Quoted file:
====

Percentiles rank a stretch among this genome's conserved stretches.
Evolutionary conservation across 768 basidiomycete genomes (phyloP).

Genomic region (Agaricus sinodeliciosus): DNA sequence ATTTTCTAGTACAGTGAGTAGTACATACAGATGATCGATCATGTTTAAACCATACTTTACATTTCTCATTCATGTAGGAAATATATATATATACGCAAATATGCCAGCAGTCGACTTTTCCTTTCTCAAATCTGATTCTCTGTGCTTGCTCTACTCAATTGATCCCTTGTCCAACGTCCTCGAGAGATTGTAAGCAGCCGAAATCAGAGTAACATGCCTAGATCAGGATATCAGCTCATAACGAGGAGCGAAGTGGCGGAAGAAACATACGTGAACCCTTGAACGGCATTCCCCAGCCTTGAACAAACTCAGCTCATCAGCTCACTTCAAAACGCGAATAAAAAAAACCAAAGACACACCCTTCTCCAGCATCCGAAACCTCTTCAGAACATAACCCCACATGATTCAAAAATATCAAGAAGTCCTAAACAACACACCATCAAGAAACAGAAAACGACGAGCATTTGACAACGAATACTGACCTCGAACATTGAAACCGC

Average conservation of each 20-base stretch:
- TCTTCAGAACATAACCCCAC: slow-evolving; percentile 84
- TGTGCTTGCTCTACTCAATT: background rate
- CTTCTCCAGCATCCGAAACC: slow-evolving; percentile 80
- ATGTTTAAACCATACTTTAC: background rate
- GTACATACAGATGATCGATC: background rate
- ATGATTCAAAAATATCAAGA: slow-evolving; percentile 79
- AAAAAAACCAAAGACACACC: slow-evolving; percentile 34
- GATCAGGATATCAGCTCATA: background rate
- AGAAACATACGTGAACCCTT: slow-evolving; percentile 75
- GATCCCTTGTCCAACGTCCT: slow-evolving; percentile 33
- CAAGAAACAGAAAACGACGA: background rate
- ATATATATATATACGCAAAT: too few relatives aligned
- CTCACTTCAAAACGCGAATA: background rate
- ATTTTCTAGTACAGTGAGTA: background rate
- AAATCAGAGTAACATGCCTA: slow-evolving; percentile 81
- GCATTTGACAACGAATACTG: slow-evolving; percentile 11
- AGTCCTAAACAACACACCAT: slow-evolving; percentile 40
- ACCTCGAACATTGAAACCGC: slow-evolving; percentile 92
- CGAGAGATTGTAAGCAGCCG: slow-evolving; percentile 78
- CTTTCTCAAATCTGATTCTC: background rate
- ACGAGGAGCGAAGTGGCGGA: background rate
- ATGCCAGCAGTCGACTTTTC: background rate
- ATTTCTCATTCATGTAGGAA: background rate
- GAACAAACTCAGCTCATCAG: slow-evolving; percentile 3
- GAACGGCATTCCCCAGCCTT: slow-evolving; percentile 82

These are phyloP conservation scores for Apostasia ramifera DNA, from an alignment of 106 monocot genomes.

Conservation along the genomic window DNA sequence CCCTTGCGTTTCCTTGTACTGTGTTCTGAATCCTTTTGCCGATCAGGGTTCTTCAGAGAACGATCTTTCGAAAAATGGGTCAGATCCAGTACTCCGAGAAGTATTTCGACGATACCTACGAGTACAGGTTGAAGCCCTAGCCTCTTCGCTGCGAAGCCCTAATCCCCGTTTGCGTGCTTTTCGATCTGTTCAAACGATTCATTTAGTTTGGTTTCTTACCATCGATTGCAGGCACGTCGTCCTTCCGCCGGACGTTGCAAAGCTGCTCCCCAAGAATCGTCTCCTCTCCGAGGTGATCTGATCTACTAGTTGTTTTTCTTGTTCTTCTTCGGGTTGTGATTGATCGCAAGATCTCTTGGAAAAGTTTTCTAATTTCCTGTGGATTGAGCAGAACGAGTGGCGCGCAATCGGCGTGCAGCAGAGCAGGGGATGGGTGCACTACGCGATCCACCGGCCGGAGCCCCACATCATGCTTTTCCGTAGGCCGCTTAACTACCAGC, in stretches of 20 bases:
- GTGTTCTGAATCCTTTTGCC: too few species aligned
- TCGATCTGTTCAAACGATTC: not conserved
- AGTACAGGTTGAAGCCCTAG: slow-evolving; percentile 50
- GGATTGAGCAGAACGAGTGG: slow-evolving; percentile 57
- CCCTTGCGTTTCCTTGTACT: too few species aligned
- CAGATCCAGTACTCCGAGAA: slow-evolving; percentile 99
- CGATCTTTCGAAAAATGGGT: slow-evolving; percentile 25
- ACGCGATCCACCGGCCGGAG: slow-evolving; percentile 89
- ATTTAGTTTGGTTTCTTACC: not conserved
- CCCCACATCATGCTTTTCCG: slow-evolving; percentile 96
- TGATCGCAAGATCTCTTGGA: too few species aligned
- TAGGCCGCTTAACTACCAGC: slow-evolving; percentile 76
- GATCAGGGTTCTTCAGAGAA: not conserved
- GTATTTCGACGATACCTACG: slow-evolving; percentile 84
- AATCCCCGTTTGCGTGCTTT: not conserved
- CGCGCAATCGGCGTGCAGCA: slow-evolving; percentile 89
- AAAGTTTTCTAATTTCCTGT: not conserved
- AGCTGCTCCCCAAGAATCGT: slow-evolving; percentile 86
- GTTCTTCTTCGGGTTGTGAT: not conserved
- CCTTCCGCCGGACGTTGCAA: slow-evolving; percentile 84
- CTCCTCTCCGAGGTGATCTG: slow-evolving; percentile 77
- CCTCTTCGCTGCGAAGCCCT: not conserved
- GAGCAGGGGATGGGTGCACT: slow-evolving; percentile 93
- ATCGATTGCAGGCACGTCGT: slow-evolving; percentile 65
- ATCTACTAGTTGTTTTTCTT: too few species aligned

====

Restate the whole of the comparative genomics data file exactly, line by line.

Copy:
Percentiles rank a stretch among this genome's conserved stretches.
Evolutionary conservation across 768 basidiomycete genomes (phyloP).

Genomic region (Agaricus sinodeliciosus): DNA sequence ATTTTCTAGTACAGTGAGTAGTACATACAGATGATCGATCATGTTTAAACCATACTTTACATTTCTCATTCATGTAGGAAATATATATATATACGCAAATATGCCAGCAGTCGACTTTTCCTTTCTCAAATCTGATTCTCTGTGCTTGCTCTACTCAATTGATCCCTTGTCCAACGTCCTCGAGAGATTGTAAGCAGCCGAAATCAGAGTAACATGCCTAGATCAGGATATCAGCTCATAACGAGGAGCGAAGTGGCGGAAGAAACATACGTGAACCCTTGAACGGCATTCCCCAGCCTTGAACAAACTCAGCTCATCAGCTCACTTCAAAACGCGAATAAAAAAAACCAAAGACACACCCTTCTCCAGCATCCGAAACCTCTTCAGAACATAACCCCACATGATTCAAAAATATCAAGAAGTCCTAAACAACACACCATCAAGAAACAGAAAACGACGAGCATTTGACAACGAATACTGACCTCGAACATTGAAACCGC

Average conservation of each 20-base stretch:
- TCTTCAGAACATAACCCCAC: slow-evolving; percentile 84
- TGTGCTTGCTCTACTCAATT: background rate
- CTTCTCCAGCATCCGAAACC: slow-evolving; percentile 80
- ATGTTTAAACCATACTTTAC: background rate
- GTACATACAGATGATCGATC: background rate
- ATGATTCAAAAATATCAAGA: slow-evolving; percentile 79
- AAAAAAACCAAAGACACACC: slow-evolving; percentile 34
- GATCAGGATATCAGCTCATA: background rate
- AGAAACATACGTGAACCCTT: slow-evolving; percentile 75
- GATCCCTTGTCCAACGTCCT: slow-evolving; percentile 33
- CAAGAAACAGAAAACGACGA: background rate
- ATATATATATATACGCAAAT: too few relatives aligned
- CTCACTTCAAAACGCGAATA: background rate
- ATTTTCTAGTACAGTGAGTA: background rate
- AAATCAGAGTAACATGCCTA: slow-evolving; percentile 81
- GCATTTGACAACGAATACTG: slow-evolving; percentile 11
- AGTCCTAAACAACACACCAT: slow-evolving; percentile 40
- ACCTCGAACATTGAAACCGC: slow-evolving; percentile 92
- CGAGAGATTGTAAGCAGCCG: slow-evolving; percentile 78
- CTTTCTCAAATCTGATTCTC: background rate
- ACGAGGAGCGAAGTGGCGGA: background rate
- ATGCCAGCAGTCGACTTTTC: background rate
- ATTTCTCATTCATGTAGGAA: background rate
- GAACAAACTCAGCTCATCAG: slow-evolving; percentile 3
- GAACGGCATTCCCCAGCCTT: slow-evolving; percentile 82

These are phyloP conservation scores for Apostasia ramifera DNA, from an alignment of 106 monocot genomes.

Conservation along the genomic window DNA sequence CCCTTGCGTTTCCTTGTACTGTGTTCTGAATCCTTTTGCCGATCAGGGTTCTTCAGAGAACGATCTTTCGAAAAATGGGTCAGATCCAGTACTCCGAGAAGTATTTCGACGATACCTACGAGTACAGGTTGAAGCCCTAGCCTCTTCGCTGCGAAGCCCTAATCCCCGTTTGCGTGCTTTTCGATCTGTTCAAACGATTCATTTAGTTTGGTTTCTTACCATCGATTGCAGGCACGTCGTCCTTCCGCCGGACGTTGCAAAGCTGCTCCCCAAGAATCGTCTCCTCTCCGAGGTGATCTGATCTACTAGTTGTTTTTCTTGTTCTTCTTCGGGTTGTGATTGATCGCAAGATCTCTTGGAAAAGTTTTCTAATTTCCTGTGGATTGAGCAGAACGAGTGGCGCGCAATCGGCGTGCAGCAGAGCAGGGGATGGGTGCACTACGCGATCCACCGGCCGGAGCCCCACATCATGCTTTTCCGTAGGCCGCTTAACTACCAGC, in stretches of 20 bases:
- GTGTTCTGAATCCTTTTGCC: too few species aligned
- TCGATCTGTTCAAACGATTC: not conserved
- AGTACAGGTTGAAGCCCTAG: slow-evolving; percentile 50
- GGATTGAGCAGAACGAGTGG: slow-evolving; percentile 57
- CCCTTGCGTTTCCTTGTACT: too few species aligned
- CAGATCCAGTACTCCGAGAA: slow-evolving; percentile 99
- CGATCTTTCGAAAAATGGGT: slow-evolving; percentile 25
- ACGCGATCCACCGGCCGGAG: slow-evolving; percentile 89
- ATTTAGTTTGGTTTCTTACC: not conserved
- CCCCACATCATGCTTTTCCG: slow-evolving; percentile 96
- TGATCGCAAGATCTCTTGGA: too few species aligned
- TAGGCCGCTTAACTACCAGC: slow-evolving; percentile 76
- GATCAGGGTTCTTCAGAGAA: not conserved
- GTATTTCGACGATACCTACG: slow-evolving; percentile 84
- AATCCCCGTTTGCGTGCTTT: not conserved
- CGCGCAATCGGCGTGCAGCA: slow-evolving; percentile 89
- AAAGTTTTCTAATTTCCTGT: not conserved
- AGCTGCTCCCCAAGAATCGT: slow-evolving; percentile 86
- GTTCTTCTTCGGGTTGTGAT: not conserved
- CCTTCCGCCGGACGTTGCAA: slow-evolving; percentile 84
- CTCCTCTCCGAGGTGATCTG: slow-evolving; percentile 77
- CCTCTTCGCTGCGAAGCCCT: not conserved
- GAGCAGGGGATGGGTGCACT: slow-evolving; percentile 93
- ATCGATTGCAGGCACGTCGT: slow-evolving; percentile 65
- ATCTACTAGTTGTTTTTCTT: too few species aligned